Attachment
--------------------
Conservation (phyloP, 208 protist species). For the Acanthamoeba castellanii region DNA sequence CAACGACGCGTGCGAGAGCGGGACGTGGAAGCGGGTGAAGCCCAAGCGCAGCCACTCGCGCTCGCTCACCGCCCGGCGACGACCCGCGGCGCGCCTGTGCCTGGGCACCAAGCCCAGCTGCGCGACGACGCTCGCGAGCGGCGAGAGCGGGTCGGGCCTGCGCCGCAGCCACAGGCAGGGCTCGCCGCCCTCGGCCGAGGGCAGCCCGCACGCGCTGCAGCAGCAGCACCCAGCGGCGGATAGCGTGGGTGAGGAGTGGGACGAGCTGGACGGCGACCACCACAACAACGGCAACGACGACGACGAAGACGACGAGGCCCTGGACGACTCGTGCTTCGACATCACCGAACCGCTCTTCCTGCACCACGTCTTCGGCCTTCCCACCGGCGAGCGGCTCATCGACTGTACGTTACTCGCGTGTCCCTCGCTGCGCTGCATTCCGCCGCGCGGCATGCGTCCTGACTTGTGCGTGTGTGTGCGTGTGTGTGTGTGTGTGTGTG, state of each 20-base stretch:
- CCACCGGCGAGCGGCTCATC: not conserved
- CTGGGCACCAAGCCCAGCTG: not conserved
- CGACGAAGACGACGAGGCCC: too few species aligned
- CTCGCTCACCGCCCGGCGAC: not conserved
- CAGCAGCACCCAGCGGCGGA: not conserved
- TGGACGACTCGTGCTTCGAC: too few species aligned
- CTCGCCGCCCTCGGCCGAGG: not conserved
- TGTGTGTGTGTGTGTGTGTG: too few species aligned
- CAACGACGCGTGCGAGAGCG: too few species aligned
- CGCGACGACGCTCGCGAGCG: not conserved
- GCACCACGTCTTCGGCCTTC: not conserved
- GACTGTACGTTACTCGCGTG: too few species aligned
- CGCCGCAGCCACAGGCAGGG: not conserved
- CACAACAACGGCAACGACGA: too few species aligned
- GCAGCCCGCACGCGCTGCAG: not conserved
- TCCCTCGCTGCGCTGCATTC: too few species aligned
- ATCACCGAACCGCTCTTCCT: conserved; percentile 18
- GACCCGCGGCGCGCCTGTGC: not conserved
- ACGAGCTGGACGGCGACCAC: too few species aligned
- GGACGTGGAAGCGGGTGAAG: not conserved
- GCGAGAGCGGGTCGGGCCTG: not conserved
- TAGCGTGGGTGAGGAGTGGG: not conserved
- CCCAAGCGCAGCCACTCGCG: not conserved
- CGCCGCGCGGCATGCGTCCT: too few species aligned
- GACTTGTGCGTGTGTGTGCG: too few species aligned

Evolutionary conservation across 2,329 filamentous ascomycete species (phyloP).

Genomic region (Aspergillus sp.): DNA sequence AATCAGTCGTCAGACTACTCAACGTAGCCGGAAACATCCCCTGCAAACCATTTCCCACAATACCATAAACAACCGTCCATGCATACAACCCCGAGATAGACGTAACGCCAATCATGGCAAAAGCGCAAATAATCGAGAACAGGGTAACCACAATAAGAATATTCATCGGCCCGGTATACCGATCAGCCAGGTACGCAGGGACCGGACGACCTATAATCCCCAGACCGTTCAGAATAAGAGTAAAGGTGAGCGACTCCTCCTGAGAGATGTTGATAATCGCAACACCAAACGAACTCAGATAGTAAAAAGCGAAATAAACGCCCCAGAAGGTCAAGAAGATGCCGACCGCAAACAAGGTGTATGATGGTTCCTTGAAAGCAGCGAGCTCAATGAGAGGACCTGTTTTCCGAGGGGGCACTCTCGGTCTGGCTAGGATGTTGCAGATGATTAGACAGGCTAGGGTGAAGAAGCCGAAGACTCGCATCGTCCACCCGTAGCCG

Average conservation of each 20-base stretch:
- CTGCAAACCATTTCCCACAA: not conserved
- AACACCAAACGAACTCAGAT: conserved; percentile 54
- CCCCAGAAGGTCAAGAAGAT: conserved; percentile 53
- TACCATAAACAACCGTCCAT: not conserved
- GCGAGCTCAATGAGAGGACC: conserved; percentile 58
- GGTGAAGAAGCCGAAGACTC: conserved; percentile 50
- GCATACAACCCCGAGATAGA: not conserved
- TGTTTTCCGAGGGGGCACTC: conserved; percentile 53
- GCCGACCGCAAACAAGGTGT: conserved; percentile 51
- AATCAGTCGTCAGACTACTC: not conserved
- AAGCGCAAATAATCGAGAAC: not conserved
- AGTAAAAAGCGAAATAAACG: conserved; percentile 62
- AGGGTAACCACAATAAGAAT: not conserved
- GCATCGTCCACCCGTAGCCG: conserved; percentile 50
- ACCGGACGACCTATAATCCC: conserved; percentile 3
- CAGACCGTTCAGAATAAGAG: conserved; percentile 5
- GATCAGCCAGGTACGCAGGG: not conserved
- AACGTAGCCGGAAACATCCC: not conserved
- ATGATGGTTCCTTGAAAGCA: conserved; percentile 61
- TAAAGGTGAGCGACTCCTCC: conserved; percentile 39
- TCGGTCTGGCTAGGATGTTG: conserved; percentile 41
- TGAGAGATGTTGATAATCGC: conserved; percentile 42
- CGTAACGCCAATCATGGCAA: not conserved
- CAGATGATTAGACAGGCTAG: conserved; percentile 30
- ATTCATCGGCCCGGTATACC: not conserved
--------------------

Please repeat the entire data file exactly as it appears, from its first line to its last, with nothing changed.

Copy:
Conservation (phyloP, 208 protist species). For the Acanthamoeba castellanii region DNA sequence CAACGACGCGTGCGAGAGCGGGACGTGGAAGCGGGTGAAGCCCAAGCGCAGCCACTCGCGCTCGCTCACCGCCCGGCGACGACCCGCGGCGCGCCTGTGCCTGGGCACCAAGCCCAGCTGCGCGACGACGCTCGCGAGCGGCGAGAGCGGGTCGGGCCTGCGCCGCAGCCACAGGCAGGGCTCGCCGCCCTCGGCCGAGGGCAGCCCGCACGCGCTGCAGCAGCAGCACCCAGCGGCGGATAGCGTGGGTGAGGAGTGGGACGAGCTGGACGGCGACCACCACAACAACGGCAACGACGACGACGAAGACGACGAGGCCCTGGACGACTCGTGCTTCGACATCACCGAACCGCTCTTCCTGCACCACGTCTTCGGCCTTCCCACCGGCGAGCGGCTCATCGACTGTACGTTACTCGCGTGTCCCTCGCTGCGCTGCATTCCGCCGCGCGGCATGCGTCCTGACTTGTGCGTGTGTGTGCGTGTGTGTGTGTGTGTGTGTG, state of each 20-base stretch:
- CCACCGGCGAGCGGCTCATC: not conserved
- CTGGGCACCAAGCCCAGCTG: not conserved
- CGACGAAGACGACGAGGCCC: too few species aligned
- CTCGCTCACCGCCCGGCGAC: not conserved
- CAGCAGCACCCAGCGGCGGA: not conserved
- TGGACGACTCGTGCTTCGAC: too few species aligned
- CTCGCCGCCCTCGGCCGAGG: not conserved
- TGTGTGTGTGTGTGTGTGTG: too few species aligned
- CAACGACGCGTGCGAGAGCG: too few species aligned
- CGCGACGACGCTCGCGAGCG: not conserved
- GCACCACGTCTTCGGCCTTC: not conserved
- GACTGTACGTTACTCGCGTG: too few species aligned
- CGCCGCAGCCACAGGCAGGG: not conserved
- CACAACAACGGCAACGACGA: too few species aligned
- GCAGCCCGCACGCGCTGCAG: not conserved
- TCCCTCGCTGCGCTGCATTC: too few species aligned
- ATCACCGAACCGCTCTTCCT: conserved; percentile 18
- GACCCGCGGCGCGCCTGTGC: not conserved
- ACGAGCTGGACGGCGACCAC: too few species aligned
- GGACGTGGAAGCGGGTGAAG: not conserved
- GCGAGAGCGGGTCGGGCCTG: not conserved
- TAGCGTGGGTGAGGAGTGGG: not conserved
- CCCAAGCGCAGCCACTCGCG: not conserved
- CGCCGCGCGGCATGCGTCCT: too few species aligned
- GACTTGTGCGTGTGTGTGCG: too few species aligned

Evolutionary conservation across 2,329 filamentous ascomycete species (phyloP).

Genomic region (Aspergillus sp.): DNA sequence AATCAGTCGTCAGACTACTCAACGTAGCCGGAAACATCCCCTGCAAACCATTTCCCACAATACCATAAACAACCGTCCATGCATACAACCCCGAGATAGACGTAACGCCAATCATGGCAAAAGCGCAAATAATCGAGAACAGGGTAACCACAATAAGAATATTCATCGGCCCGGTATACCGATCAGCCAGGTACGCAGGGACCGGACGACCTATAATCCCCAGACCGTTCAGAATAAGAGTAAAGGTGAGCGACTCCTCCTGAGAGATGTTGATAATCGCAACACCAAACGAACTCAGATAGTAAAAAGCGAAATAAACGCCCCAGAAGGTCAAGAAGATGCCGACCGCAAACAAGGTGTATGATGGTTCCTTGAAAGCAGCGAGCTCAATGAGAGGACCTGTTTTCCGAGGGGGCACTCTCGGTCTGGCTAGGATGTTGCAGATGATTAGACAGGCTAGGGTGAAGAAGCCGAAGACTCGCATCGTCCACCCGTAGCCG

Average conservation of each 20-base stretch:
- CTGCAAACCATTTCCCACAA: not conserved
- AACACCAAACGAACTCAGAT: conserved; percentile 54
- CCCCAGAAGGTCAAGAAGAT: conserved; percentile 53
- TACCATAAACAACCGTCCAT: not conserved
- GCGAGCTCAATGAGAGGACC: conserved; percentile 58
- GGTGAAGAAGCCGAAGACTC: conserved; percentile 50
- GCATACAACCCCGAGATAGA: not conserved
- TGTTTTCCGAGGGGGCACTC: conserved; percentile 53
- GCCGACCGCAAACAAGGTGT: conserved; percentile 51
- AATCAGTCGTCAGACTACTC: not conserved
- AAGCGCAAATAATCGAGAAC: not conserved
- AGTAAAAAGCGAAATAAACG: conserved; percentile 62
- AGGGTAACCACAATAAGAAT: not conserved
- GCATCGTCCACCCGTAGCCG: conserved; percentile 50
- ACCGGACGACCTATAATCCC: conserved; percentile 3
- CAGACCGTTCAGAATAAGAG: conserved; percentile 5
- GATCAGCCAGGTACGCAGGG: not conserved
- AACGTAGCCGGAAACATCCC: not conserved
- ATGATGGTTCCTTGAAAGCA: conserved; percentile 61
- TAAAGGTGAGCGACTCCTCC: conserved; percentile 39
- TCGGTCTGGCTAGGATGTTG: conserved; percentile 41
- TGAGAGATGTTGATAATCGC: conserved; percentile 42
- CGTAACGCCAATCATGGCAA: not conserved
- CAGATGATTAGACAGGCTAG: conserved; percentile 30
- ATTCATCGGCCCGGTATACC: not conserved